Boasting the largest postal network in the world with more than 1.56 lakh post offices, of which 1.41 lakh are in rural areas, the robust India Post has become a lifesaver, working round the clock, delivering COVID-19 testing kits, ventilators, masks and medicines to far-flung places.
The red mail vans, which are used for delivering parcels within the city limits, have now become the mode of transport to faraway locations during the nationwide lockdown, with no trains and flights in operation.
Last weekend, a COVID-19 kit consignment packed in dry ice arrived from Delhi for delivery to hospitals in Ranchi.
"The next day was Sunday and we could not afford to have waited till Monday. Our challenge was to rush, so we made arrangements with postal circle of Jharkhand and it was delivered to the hospitals by midnight," Chief Post Master General of West Bengal Circle, Gautam Bhattacharya, told PTI.
"The other day, 650 kg of medicines and PPEs came from the national capital to the Kolkata sorting hub by a cargo flight. There were 25 cartons and we ensured delivery by midnight," he said.
There are more than 50 red mail vans in operation from the Kolkata hub that transports PPEs to districts and other areas of the West Bengal circle.
Mobilising the staff, who mostly come from suburbs and subsequent coordination, means that Bhattacharya, whose circle also includes Sikkim and Andaman & Nicobar islands, is having sleepless nights.
"This is an all new challenge for us. A lot of movements are taking place of COVID-19 related items. The big challenge is about making the logistic arrangements."
It also means extra responsibility for those engaged in the delivery process, such as the drivers, who venture out to faraway places, and that too, at odd hours.
"We are operating with reduced staff of about 60 per cent as the small post offices are closed. We bring the parcels to head post offices... We have now become a transport system with no railway and airway service. This is an emergency situation and we are up for it," Bhattacharya added.
He cited the example of a post master from Debagram sub-post office in Nadia district, Sanjit Halder, who cycled more than 150 km, all the way from Garia here, to reach his work place.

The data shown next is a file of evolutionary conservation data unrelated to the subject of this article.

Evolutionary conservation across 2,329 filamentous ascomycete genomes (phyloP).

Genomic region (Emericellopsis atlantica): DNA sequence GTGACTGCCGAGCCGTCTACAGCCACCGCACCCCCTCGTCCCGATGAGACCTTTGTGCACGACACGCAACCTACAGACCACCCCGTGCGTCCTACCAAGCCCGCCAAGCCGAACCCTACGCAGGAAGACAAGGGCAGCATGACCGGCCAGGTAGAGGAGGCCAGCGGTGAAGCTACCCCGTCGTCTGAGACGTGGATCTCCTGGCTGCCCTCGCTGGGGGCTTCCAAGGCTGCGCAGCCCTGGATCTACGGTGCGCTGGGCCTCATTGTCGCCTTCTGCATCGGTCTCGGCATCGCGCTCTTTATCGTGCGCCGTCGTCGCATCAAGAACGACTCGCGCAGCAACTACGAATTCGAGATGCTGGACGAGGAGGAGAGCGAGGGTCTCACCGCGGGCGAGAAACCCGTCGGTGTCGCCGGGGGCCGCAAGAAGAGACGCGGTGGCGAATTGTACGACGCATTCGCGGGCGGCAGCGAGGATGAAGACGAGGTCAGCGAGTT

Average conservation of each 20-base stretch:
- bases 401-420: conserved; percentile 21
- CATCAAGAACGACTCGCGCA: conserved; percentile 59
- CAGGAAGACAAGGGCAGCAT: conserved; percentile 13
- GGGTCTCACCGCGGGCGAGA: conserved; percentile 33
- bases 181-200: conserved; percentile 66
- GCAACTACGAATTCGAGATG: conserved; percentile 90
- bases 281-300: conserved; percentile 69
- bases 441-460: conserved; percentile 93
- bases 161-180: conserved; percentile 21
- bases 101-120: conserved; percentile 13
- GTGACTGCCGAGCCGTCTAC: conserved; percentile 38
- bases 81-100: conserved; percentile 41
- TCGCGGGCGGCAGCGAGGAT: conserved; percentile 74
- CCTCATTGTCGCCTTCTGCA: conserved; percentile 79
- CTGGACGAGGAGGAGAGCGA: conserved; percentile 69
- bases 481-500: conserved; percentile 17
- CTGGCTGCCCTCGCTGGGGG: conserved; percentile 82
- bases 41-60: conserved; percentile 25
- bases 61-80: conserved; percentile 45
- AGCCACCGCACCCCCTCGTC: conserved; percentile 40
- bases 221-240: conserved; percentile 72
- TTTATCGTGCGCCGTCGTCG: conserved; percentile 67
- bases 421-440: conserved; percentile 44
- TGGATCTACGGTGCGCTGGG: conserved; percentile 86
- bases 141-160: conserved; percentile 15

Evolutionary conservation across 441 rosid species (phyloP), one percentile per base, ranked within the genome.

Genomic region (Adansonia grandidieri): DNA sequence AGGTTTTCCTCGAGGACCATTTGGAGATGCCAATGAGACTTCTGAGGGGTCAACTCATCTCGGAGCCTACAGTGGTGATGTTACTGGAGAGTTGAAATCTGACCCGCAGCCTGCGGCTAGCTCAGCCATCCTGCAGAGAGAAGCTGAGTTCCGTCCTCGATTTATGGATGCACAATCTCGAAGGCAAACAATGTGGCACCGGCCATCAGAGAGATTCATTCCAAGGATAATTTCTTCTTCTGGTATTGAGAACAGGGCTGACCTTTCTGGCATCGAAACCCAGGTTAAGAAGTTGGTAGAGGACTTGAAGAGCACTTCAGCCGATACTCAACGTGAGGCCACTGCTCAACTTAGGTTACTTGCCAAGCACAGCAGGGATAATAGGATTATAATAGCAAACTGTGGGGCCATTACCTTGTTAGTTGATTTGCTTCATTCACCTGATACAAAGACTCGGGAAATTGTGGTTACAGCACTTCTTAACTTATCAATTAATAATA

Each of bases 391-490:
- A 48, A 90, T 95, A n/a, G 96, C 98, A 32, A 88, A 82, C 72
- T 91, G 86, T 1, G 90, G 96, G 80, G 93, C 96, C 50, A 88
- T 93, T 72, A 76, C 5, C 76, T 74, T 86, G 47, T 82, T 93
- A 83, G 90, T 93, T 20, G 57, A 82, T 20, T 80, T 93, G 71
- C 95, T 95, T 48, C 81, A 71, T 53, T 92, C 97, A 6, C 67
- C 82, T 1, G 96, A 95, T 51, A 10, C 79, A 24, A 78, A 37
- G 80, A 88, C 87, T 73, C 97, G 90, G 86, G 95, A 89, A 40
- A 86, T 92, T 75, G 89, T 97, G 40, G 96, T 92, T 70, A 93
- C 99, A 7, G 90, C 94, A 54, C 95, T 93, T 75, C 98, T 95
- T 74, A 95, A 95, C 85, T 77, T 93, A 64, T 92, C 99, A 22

It was any other weekend and Halder had retruned to his home in Garia, knowing little about the imminent Janata Curfew and the nationwide lockdown that followed in the subsequent weeks.
He kept his work commitment and took his daughter's 'Kanya Shree' (state government-gifted) bicycle and started off at the break of dawn.
Halder was in office by 9 pm, ready to serve more than 300 pensioners and monthly-income-scheme holders.
"Most of our clients are illiterate and poor, and we work like a close-knit family. I cannot afford to sit at home. I had contacted a taxi, but the driver demanded a hefty ₹6,000. So, I decided to take my daughter's bicycle," Halder said in an interaction with PTI.
The 48-year-old took small breaks thrice on the way to keep himself hydrated amid scorching heat.
"First, I had some biscuits, then I stopped for sugarcane juice and finally at a sweet stall, I had curd."
By the time he reached Krishnanagar, it was pitch-dark and there was a jungle ahead. Luckily, the local police came to his rescue and took him in their van.
"For me, it was like a small service to Mother India," said Halder, who has been at the Debagram sub-post office ever since the lockdown came into force.
The Kolkata circle of India Post has also made door- to-door distribution of pensions to the super senior citizens during the ongoing lockdown.
There are about 60,000 pensioners in the circle of which nearly 30 per cent are in their 80s.
"We prepared a list and the respective branch post offices contacted them to facilitate the pensions," Bhattacharya said.
India Post is also open to regular mail service, although the priority now has changed, he said. "We were never closed and most of the post offices are open. One can come and book general items. But, we receive them with a disclaimer -- 'the service could be delayed', as we are dependent on cargo flights now. The traffic is less for mail and e-commerce articles, and people are not turning up in large numbers," Bhattacharya said.